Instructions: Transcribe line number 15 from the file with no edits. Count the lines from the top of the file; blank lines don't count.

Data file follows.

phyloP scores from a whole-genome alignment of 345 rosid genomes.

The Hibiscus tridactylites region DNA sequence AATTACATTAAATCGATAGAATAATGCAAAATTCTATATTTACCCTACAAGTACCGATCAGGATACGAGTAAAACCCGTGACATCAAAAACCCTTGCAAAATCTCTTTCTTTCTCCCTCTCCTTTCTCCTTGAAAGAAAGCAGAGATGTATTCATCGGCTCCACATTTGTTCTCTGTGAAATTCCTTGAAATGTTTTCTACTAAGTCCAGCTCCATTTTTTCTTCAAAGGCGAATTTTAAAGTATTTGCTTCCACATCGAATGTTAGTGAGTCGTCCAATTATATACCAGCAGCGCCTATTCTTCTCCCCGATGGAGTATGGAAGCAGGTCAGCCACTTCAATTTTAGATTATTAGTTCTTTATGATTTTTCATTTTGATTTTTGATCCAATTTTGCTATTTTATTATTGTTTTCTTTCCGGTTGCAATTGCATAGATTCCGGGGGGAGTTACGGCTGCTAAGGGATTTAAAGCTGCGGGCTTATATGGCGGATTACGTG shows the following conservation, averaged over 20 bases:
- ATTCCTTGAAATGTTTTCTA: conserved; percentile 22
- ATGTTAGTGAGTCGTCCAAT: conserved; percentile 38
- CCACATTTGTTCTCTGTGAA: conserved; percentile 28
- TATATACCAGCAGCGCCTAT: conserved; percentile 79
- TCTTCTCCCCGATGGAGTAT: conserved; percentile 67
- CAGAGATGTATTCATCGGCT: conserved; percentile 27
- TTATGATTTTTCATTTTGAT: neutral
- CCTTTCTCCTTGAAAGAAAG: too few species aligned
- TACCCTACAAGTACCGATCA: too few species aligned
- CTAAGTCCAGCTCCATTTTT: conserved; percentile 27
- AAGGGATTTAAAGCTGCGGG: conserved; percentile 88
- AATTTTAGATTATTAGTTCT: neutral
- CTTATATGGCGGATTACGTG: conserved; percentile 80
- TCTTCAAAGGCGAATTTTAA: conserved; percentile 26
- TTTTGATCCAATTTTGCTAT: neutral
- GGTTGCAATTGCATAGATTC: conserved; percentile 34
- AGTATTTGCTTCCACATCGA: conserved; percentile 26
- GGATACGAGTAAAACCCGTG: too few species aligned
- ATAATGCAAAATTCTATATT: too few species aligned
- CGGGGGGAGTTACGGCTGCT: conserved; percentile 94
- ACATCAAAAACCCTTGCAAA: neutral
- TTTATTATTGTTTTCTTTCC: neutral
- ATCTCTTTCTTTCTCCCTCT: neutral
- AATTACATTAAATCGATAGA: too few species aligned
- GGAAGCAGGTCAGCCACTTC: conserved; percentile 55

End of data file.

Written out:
- CTTATATGGCGGATTACGTG: conserved; percentile 80